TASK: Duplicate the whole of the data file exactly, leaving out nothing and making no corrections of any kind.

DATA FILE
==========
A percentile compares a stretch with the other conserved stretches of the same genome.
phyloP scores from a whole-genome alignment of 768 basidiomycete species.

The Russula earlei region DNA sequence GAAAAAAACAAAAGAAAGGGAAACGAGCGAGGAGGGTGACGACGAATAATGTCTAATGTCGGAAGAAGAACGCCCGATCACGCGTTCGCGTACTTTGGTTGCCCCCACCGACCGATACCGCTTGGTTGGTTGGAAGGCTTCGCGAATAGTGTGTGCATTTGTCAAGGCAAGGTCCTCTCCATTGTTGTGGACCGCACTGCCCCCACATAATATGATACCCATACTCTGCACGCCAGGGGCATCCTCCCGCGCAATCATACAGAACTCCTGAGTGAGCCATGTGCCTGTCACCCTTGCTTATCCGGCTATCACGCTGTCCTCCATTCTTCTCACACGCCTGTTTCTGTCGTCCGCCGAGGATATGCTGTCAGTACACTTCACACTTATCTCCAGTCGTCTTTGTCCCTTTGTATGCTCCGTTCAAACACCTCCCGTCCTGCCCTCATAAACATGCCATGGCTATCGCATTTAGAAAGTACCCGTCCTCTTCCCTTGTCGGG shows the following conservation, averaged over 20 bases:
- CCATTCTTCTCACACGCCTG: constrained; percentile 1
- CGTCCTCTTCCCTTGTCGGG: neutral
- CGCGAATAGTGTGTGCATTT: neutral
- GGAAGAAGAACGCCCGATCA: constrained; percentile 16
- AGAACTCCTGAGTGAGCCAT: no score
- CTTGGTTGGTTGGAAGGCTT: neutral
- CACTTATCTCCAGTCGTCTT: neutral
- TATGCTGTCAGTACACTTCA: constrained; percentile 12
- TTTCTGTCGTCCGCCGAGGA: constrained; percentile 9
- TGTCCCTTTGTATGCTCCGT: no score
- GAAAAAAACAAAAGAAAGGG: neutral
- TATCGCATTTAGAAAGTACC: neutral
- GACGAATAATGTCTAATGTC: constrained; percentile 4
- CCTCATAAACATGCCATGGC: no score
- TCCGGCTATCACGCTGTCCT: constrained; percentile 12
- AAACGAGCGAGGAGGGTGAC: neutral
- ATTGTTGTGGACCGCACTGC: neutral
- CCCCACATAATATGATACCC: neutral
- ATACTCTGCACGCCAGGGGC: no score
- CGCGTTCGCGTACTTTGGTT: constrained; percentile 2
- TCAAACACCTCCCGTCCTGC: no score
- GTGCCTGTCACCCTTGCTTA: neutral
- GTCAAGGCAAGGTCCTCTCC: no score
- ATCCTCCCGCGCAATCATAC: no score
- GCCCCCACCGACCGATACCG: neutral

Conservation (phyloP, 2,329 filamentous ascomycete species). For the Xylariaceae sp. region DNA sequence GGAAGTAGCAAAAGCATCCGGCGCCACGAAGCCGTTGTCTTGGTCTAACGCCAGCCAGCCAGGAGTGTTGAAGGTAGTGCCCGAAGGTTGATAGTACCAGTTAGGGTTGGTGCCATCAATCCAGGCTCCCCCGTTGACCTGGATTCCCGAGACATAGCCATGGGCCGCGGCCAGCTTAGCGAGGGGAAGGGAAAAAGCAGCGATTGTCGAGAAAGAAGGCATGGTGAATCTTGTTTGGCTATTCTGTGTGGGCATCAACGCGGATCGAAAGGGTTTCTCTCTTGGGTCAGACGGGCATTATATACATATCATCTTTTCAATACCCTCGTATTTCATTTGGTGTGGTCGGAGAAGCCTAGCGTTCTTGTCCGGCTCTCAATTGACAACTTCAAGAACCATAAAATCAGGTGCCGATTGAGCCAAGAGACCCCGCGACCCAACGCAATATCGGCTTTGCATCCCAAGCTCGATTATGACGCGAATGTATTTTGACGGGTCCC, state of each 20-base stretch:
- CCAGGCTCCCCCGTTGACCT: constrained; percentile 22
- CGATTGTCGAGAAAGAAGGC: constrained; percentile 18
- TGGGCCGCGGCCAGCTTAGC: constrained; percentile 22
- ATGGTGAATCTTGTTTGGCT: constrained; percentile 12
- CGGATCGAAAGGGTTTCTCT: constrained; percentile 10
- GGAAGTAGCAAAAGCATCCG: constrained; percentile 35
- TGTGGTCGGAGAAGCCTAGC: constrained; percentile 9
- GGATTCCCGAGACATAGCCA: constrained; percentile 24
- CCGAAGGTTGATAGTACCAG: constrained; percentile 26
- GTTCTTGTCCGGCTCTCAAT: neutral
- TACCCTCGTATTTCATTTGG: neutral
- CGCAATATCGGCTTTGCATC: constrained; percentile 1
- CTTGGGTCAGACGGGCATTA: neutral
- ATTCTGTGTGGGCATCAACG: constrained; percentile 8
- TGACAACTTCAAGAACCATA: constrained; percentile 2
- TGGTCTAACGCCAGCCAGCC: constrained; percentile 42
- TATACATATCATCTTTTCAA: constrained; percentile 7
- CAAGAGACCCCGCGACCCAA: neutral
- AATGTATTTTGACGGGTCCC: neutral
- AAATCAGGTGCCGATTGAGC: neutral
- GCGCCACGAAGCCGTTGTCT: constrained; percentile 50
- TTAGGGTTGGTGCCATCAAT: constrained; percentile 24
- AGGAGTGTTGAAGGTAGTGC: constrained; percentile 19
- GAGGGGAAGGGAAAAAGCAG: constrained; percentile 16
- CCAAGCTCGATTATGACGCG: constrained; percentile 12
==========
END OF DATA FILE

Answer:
A percentile compares a stretch with the other conserved stretches of the same genome.
phyloP scores from a whole-genome alignment of 768 basidiomycete species.

The Russula earlei region DNA sequence GAAAAAAACAAAAGAAAGGGAAACGAGCGAGGAGGGTGACGACGAATAATGTCTAATGTCGGAAGAAGAACGCCCGATCACGCGTTCGCGTACTTTGGTTGCCCCCACCGACCGATACCGCTTGGTTGGTTGGAAGGCTTCGCGAATAGTGTGTGCATTTGTCAAGGCAAGGTCCTCTCCATTGTTGTGGACCGCACTGCCCCCACATAATATGATACCCATACTCTGCACGCCAGGGGCATCCTCCCGCGCAATCATACAGAACTCCTGAGTGAGCCATGTGCCTGTCACCCTTGCTTATCCGGCTATCACGCTGTCCTCCATTCTTCTCACACGCCTGTTTCTGTCGTCCGCCGAGGATATGCTGTCAGTACACTTCACACTTATCTCCAGTCGTCTTTGTCCCTTTGTATGCTCCGTTCAAACACCTCCCGTCCTGCCCTCATAAACATGCCATGGCTATCGCATTTAGAAAGTACCCGTCCTCTTCCCTTGTCGGG shows the following conservation, averaged over 20 bases:
- CCATTCTTCTCACACGCCTG: constrained; percentile 1
- CGTCCTCTTCCCTTGTCGGG: neutral
- CGCGAATAGTGTGTGCATTT: neutral
- GGAAGAAGAACGCCCGATCA: constrained; percentile 16
- AGAACTCCTGAGTGAGCCAT: no score
- CTTGGTTGGTTGGAAGGCTT: neutral
- CACTTATCTCCAGTCGTCTT: neutral
- TATGCTGTCAGTACACTTCA: constrained; percentile 12
- TTTCTGTCGTCCGCCGAGGA: constrained; percentile 9
- TGTCCCTTTGTATGCTCCGT: no score
- GAAAAAAACAAAAGAAAGGG: neutral
- TATCGCATTTAGAAAGTACC: neutral
- GACGAATAATGTCTAATGTC: constrained; percentile 4
- CCTCATAAACATGCCATGGC: no score
- TCCGGCTATCACGCTGTCCT: constrained; percentile 12
- AAACGAGCGAGGAGGGTGAC: neutral
- ATTGTTGTGGACCGCACTGC: neutral
- CCCCACATAATATGATACCC: neutral
- ATACTCTGCACGCCAGGGGC: no score
- CGCGTTCGCGTACTTTGGTT: constrained; percentile 2
- TCAAACACCTCCCGTCCTGC: no score
- GTGCCTGTCACCCTTGCTTA: neutral
- GTCAAGGCAAGGTCCTCTCC: no score
- ATCCTCCCGCGCAATCATAC: no score
- GCCCCCACCGACCGATACCG: neutral

Conservation (phyloP, 2,329 filamentous ascomycete species). For the Xylariaceae sp. region DNA sequence GGAAGTAGCAAAAGCATCCGGCGCCACGAAGCCGTTGTCTTGGTCTAACGCCAGCCAGCCAGGAGTGTTGAAGGTAGTGCCCGAAGGTTGATAGTACCAGTTAGGGTTGGTGCCATCAATCCAGGCTCCCCCGTTGACCTGGATTCCCGAGACATAGCCATGGGCCGCGGCCAGCTTAGCGAGGGGAAGGGAAAAAGCAGCGATTGTCGAGAAAGAAGGCATGGTGAATCTTGTTTGGCTATTCTGTGTGGGCATCAACGCGGATCGAAAGGGTTTCTCTCTTGGGTCAGACGGGCATTATATACATATCATCTTTTCAATACCCTCGTATTTCATTTGGTGTGGTCGGAGAAGCCTAGCGTTCTTGTCCGGCTCTCAATTGACAACTTCAAGAACCATAAAATCAGGTGCCGATTGAGCCAAGAGACCCCGCGACCCAACGCAATATCGGCTTTGCATCCCAAGCTCGATTATGACGCGAATGTATTTTGACGGGTCCC, state of each 20-base stretch:
- CCAGGCTCCCCCGTTGACCT: constrained; percentile 22
- CGATTGTCGAGAAAGAAGGC: constrained; percentile 18
- TGGGCCGCGGCCAGCTTAGC: constrained; percentile 22
- ATGGTGAATCTTGTTTGGCT: constrained; percentile 12
- CGGATCGAAAGGGTTTCTCT: constrained; percentile 10
- GGAAGTAGCAAAAGCATCCG: constrained; percentile 35
- TGTGGTCGGAGAAGCCTAGC: constrained; percentile 9
- GGATTCCCGAGACATAGCCA: constrained; percentile 24
- CCGAAGGTTGATAGTACCAG: constrained; percentile 26
- GTTCTTGTCCGGCTCTCAAT: neutral
- TACCCTCGTATTTCATTTGG: neutral
- CGCAATATCGGCTTTGCATC: constrained; percentile 1
- CTTGGGTCAGACGGGCATTA: neutral
- ATTCTGTGTGGGCATCAACG: constrained; percentile 8
- TGACAACTTCAAGAACCATA: constrained; percentile 2
- TGGTCTAACGCCAGCCAGCC: constrained; percentile 42
- TATACATATCATCTTTTCAA: constrained; percentile 7
- CAAGAGACCCCGCGACCCAA: neutral
- AATGTATTTTGACGGGTCCC: neutral
- AAATCAGGTGCCGATTGAGC: neutral
- GCGCCACGAAGCCGTTGTCT: constrained; percentile 50
- TTAGGGTTGGTGCCATCAAT: constrained; percentile 24
- AGGAGTGTTGAAGGTAGTGC: constrained; percentile 19
- GAGGGGAAGGGAAAAAGCAG: constrained; percentile 16
- CCAAGCTCGATTATGACGCG: constrained; percentile 12